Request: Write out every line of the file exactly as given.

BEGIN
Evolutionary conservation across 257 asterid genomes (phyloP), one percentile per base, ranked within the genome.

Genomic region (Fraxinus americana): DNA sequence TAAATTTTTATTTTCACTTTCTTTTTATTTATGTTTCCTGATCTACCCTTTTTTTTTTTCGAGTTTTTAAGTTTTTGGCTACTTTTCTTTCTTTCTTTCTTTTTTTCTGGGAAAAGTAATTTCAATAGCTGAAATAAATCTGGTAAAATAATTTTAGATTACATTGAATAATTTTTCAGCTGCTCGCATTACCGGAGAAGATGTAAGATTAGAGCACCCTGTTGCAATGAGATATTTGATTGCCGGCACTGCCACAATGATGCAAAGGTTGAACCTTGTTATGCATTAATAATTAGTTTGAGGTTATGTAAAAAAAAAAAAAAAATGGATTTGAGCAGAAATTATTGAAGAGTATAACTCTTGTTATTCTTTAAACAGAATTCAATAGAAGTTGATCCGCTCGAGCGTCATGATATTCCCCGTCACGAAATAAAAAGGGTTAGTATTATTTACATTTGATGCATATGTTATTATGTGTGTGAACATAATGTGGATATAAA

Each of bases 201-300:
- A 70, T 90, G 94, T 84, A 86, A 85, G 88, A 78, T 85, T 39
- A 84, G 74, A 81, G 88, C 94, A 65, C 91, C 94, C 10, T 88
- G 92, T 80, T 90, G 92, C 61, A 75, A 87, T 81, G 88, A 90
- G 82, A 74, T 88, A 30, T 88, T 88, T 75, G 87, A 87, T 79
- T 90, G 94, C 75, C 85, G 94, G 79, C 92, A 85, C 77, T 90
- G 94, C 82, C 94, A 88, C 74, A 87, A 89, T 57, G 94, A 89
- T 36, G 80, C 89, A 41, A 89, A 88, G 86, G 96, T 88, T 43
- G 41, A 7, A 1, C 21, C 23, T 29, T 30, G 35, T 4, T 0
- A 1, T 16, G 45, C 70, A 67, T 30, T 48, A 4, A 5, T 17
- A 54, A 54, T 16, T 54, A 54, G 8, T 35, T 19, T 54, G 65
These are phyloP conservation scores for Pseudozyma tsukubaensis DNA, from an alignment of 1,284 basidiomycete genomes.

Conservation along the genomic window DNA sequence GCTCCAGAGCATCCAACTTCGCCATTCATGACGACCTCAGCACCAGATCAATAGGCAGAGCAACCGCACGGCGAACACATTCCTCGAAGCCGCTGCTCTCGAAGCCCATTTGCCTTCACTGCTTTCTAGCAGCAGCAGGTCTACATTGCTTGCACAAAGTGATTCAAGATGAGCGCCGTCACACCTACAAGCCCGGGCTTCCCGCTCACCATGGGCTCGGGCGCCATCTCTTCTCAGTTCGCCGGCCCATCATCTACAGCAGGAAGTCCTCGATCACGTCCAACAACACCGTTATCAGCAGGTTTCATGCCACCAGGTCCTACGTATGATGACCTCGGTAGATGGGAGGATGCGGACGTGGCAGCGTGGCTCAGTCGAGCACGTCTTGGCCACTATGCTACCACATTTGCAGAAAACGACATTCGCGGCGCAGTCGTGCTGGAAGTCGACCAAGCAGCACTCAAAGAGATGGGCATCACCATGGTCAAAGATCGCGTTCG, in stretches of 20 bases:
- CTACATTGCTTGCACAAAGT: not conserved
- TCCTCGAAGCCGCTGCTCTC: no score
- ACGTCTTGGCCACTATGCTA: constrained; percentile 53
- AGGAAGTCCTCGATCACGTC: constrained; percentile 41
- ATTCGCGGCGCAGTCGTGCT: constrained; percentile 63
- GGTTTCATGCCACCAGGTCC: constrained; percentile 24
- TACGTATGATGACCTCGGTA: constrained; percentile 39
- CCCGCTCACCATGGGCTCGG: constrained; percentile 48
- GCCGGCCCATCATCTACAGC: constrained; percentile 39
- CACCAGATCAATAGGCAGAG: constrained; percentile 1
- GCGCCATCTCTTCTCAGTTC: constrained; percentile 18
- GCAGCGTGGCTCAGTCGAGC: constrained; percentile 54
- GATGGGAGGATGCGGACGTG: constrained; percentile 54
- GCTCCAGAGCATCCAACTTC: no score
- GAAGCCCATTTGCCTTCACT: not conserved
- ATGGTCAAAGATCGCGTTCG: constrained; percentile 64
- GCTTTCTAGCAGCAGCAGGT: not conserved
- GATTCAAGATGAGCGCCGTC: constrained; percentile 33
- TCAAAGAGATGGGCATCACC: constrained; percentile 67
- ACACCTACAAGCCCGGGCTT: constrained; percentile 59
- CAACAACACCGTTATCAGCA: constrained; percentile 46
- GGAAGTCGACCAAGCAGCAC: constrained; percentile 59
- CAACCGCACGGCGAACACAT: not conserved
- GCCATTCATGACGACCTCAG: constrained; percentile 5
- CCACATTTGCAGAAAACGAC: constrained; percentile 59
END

Evolutionary conservation across 257 asterid genomes (phyloP), one percentile per base, ranked within the genome.

Genomic region (Fraxinus americana): DNA sequence TAAATTTTTATTTTCACTTTCTTTTTATTTATGTTTCCTGATCTACCCTTTTTTTTTTTCGAGTTTTTAAGTTTTTGGCTACTTTTCTTTCTTTCTTTCTTTTTTTCTGGGAAAAGTAATTTCAATAGCTGAAATAAATCTGGTAAAATAATTTTAGATTACATTGAATAATTTTTCAGCTGCTCGCATTACCGGAGAAGATGTAAGATTAGAGCACCCTGTTGCAATGAGATATTTGATTGCCGGCACTGCCACAATGATGCAAAGGTTGAACCTTGTTATGCATTAATAATTAGTTTGAGGTTATGTAAAAAAAAAAAAAAAATGGATTTGAGCAGAAATTATTGAAGAGTATAACTCTTGTTATTCTTTAAACAGAATTCAATAGAAGTTGATCCGCTCGAGCGTCATGATATTCCCCGTCACGAAATAAAAAGGGTTAGTATTATTTACATTTGATGCATATGTTATTATGTGTGTGAACATAATGTGGATATAAA

Each of bases 201-300:
- A 70, T 90, G 94, T 84, A 86, A 85, G 88, A 78, T 85, T 39
- A 84, G 74, A 81, G 88, C 94, A 65, C 91, C 94, C 10, T 88
- G 92, T 80, T 90, G 92, C 61, A 75, A 87, T 81, G 88, A 90
- G 82, A 74, T 88, A 30, T 88, T 88, T 75, G 87, A 87, T 79
- T 90, G 94, C 75, C 85, G 94, G 79, C 92, A 85, C 77, T 90
- G 94, C 82, C 94, A 88, C 74, A 87, A 89, T 57, G 94, A 89
- T 36, G 80, C 89, A 41, A 89, A 88, G 86, G 96, T 88, T 43
- G 41, A 7, A 1, C 21, C 23, T 29, T 30, G 35, T 4, T 0
- A 1, T 16, G 45, C 70, A 67, T 30, T 48, A 4, A 5, T 17
- A 54, A 54, T 16, T 54, A 54, G 8, T 35, T 19, T 54, G 65
These are phyloP conservation scores for Pseudozyma tsukubaensis DNA, from an alignment of 1,284 basidiomycete genomes.

Conservation along the genomic window DNA sequence GCTCCAGAGCATCCAACTTCGCCATTCATGACGACCTCAGCACCAGATCAATAGGCAGAGCAACCGCACGGCGAACACATTCCTCGAAGCCGCTGCTCTCGAAGCCCATTTGCCTTCACTGCTTTCTAGCAGCAGCAGGTCTACATTGCTTGCACAAAGTGATTCAAGATGAGCGCCGTCACACCTACAAGCCCGGGCTTCCCGCTCACCATGGGCTCGGGCGCCATCTCTTCTCAGTTCGCCGGCCCATCATCTACAGCAGGAAGTCCTCGATCACGTCCAACAACACCGTTATCAGCAGGTTTCATGCCACCAGGTCCTACGTATGATGACCTCGGTAGATGGGAGGATGCGGACGTGGCAGCGTGGCTCAGTCGAGCACGTCTTGGCCACTATGCTACCACATTTGCAGAAAACGACATTCGCGGCGCAGTCGTGCTGGAAGTCGACCAAGCAGCACTCAAAGAGATGGGCATCACCATGGTCAAAGATCGCGTTCG, in stretches of 20 bases:
- CTACATTGCTTGCACAAAGT: not conserved
- TCCTCGAAGCCGCTGCTCTC: no score
- ACGTCTTGGCCACTATGCTA: constrained; percentile 53
- AGGAAGTCCTCGATCACGTC: constrained; percentile 41
- ATTCGCGGCGCAGTCGTGCT: constrained; percentile 63
- GGTTTCATGCCACCAGGTCC: constrained; percentile 24
- TACGTATGATGACCTCGGTA: constrained; percentile 39
- CCCGCTCACCATGGGCTCGG: constrained; percentile 48
- GCCGGCCCATCATCTACAGC: constrained; percentile 39
- CACCAGATCAATAGGCAGAG: constrained; percentile 1
- GCGCCATCTCTTCTCAGTTC: constrained; percentile 18
- GCAGCGTGGCTCAGTCGAGC: constrained; percentile 54
- GATGGGAGGATGCGGACGTG: constrained; percentile 54
- GCTCCAGAGCATCCAACTTC: no score
- GAAGCCCATTTGCCTTCACT: not conserved
- ATGGTCAAAGATCGCGTTCG: constrained; percentile 64
- GCTTTCTAGCAGCAGCAGGT: not conserved
- GATTCAAGATGAGCGCCGTC: constrained; percentile 33
- TCAAAGAGATGGGCATCACC: constrained; percentile 67
- ACACCTACAAGCCCGGGCTT: constrained; percentile 59
- CAACAACACCGTTATCAGCA: constrained; percentile 46
- GGAAGTCGACCAAGCAGCAC: constrained; percentile 59
- CAACCGCACGGCGAACACAT: not conserved
- GCCATTCATGACGACCTCAG: constrained; percentile 5
- CCACATTTGCAGAAAACGAC: constrained; percentile 59